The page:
In Toy Story 3, Woody and the gang are donated to a daycare center where they are treated like outcast toys but, as of today, they will be treated like royalty – as they join the ranks of an elite group of films.

According to a Disney press release, Toy Story 3 has officially eclipsed the 1 billion dollar mark in worldwide gross box office receipts – only the 7th film in history to do so. What’s even more impressive, Toy Story 3 is the 2nd Disney film to surpass the 1 billion mark this year – Alice in Wonderland acheived the feat earlier in the summer.

With the latest entry, Disney can now boast that it holds 4 spots on the top 10 highest grossing films of all time list – Harry Potter holds two spots, Batman and Middle Earth each hold a spot, while James Cameron is king of movie mountain holding the top two spots with Avatar and Titanic respectfully.

Toy Story 3 will most likely move up a slot before it retires from theaters because it’s still banking anywhere between $2 and $5 million worldwide each week and only needs approximately $2 million more to surpass The Dark Knight. The film would have to add $24 million more to its animated coffer in order to beat Alice in Wonderland and take over the #5 position – but that is unlikely to happen.

While Toy Story 3 was lauded worldwide, and is arguably one of the best animated feature films of all-time (even though a few naysayers would say otherwise), what can’t be argued is HOW the film made a good portion of its money – through the up-charge in 3D viewings.

The fact that 3 of the top 10 All Time Worldwide Box Office Champs were in 3D cannot be ignored. Some people would argue that the 3D films in the top 10 – Avatar, Alice in Wonderland, Toy Story 3 – have “cheated” the system by the undeniable fact that a majority of their receipts came from over-inflated 3D tickets prices. In other words, they sold less tickets than a 2D film to reach the same milestone. When IMAX viewings are entered into the formula, the number of individual tickets sales needed to achieve the same $1 billion in sales drops considerably.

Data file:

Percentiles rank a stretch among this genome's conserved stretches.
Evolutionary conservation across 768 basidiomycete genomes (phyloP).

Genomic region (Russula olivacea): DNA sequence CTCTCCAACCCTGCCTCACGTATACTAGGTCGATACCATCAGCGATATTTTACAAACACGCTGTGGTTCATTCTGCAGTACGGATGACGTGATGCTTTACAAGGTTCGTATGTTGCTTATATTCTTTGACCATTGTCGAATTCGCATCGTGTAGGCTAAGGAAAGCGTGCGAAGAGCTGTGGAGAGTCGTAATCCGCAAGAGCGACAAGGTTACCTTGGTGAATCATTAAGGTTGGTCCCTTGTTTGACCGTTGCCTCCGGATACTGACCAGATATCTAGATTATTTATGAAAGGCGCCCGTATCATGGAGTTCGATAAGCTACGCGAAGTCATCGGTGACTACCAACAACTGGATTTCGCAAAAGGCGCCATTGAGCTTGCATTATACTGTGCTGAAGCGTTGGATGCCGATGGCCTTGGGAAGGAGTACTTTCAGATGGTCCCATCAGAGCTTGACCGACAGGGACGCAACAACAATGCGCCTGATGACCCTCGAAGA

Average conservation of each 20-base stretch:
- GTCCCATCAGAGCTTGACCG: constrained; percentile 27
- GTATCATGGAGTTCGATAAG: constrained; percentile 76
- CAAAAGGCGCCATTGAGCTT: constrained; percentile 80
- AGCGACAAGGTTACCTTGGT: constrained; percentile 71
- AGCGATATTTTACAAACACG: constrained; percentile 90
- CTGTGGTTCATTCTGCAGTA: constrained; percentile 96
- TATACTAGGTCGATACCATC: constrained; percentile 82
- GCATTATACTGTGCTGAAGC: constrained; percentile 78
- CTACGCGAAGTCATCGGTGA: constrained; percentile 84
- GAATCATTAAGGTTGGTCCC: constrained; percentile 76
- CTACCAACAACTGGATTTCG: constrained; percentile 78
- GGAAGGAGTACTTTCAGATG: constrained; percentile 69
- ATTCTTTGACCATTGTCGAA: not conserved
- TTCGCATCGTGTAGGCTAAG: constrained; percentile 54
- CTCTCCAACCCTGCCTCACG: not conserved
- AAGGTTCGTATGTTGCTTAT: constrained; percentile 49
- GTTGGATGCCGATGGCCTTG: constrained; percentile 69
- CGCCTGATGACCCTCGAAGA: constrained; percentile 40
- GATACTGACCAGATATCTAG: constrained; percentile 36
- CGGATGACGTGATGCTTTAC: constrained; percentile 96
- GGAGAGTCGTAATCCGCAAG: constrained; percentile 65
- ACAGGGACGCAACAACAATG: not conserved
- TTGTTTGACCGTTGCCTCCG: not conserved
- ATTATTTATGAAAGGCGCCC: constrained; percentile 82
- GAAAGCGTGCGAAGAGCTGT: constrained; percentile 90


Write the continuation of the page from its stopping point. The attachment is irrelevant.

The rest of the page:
This is not to say that each film on the list doesn’t deserve recognition for reaching a monumental achievement; if anything, their ability to hit that number during a worldwide recession makes the feat that much more impressive. But honestly doesn’t it seem a bit, for lack of a better term, “unfair” to compare gross receipts of a 3D film to that of a 2D film?

The National Association of Theater Owners reports that the average cost of a standard movie ticket in 2009 was $7.50, while the L.A. Times reported back in May that tickets prices have jumped 8% so far in 2010. Assuming that figure holds, this means the average person pays $8.10 to watch a non-matinee 2D film. After $3 is tacked on for a 3D viewing, a 2D film has to sell 4 tickets to match the revenue generated by 3 tickets sold to a 3D film.

That doesn’t seem like a lot but when you figure a popular movie sells millions of tickets; the disadvantage is plain to see. The lopsided ratio of 2D tickets needed to match 3D revenue increases dramatically when a 3D film also releases in an IMAX theater at whopping $20 per ticket!

Again, this isn’t to take away from the fact that Toy Story 3 was widely accepted as a great film, or cast a dark shadow on the amazing box office numbers it has put up, but things should be kept in perspective.

After all, which is more impressive – 7 foot 7 inch tall Manute Bol dunking a basketball on 10 foot high goal or 5 foot 7 inch tall Spud Webb accomplishing the same task?

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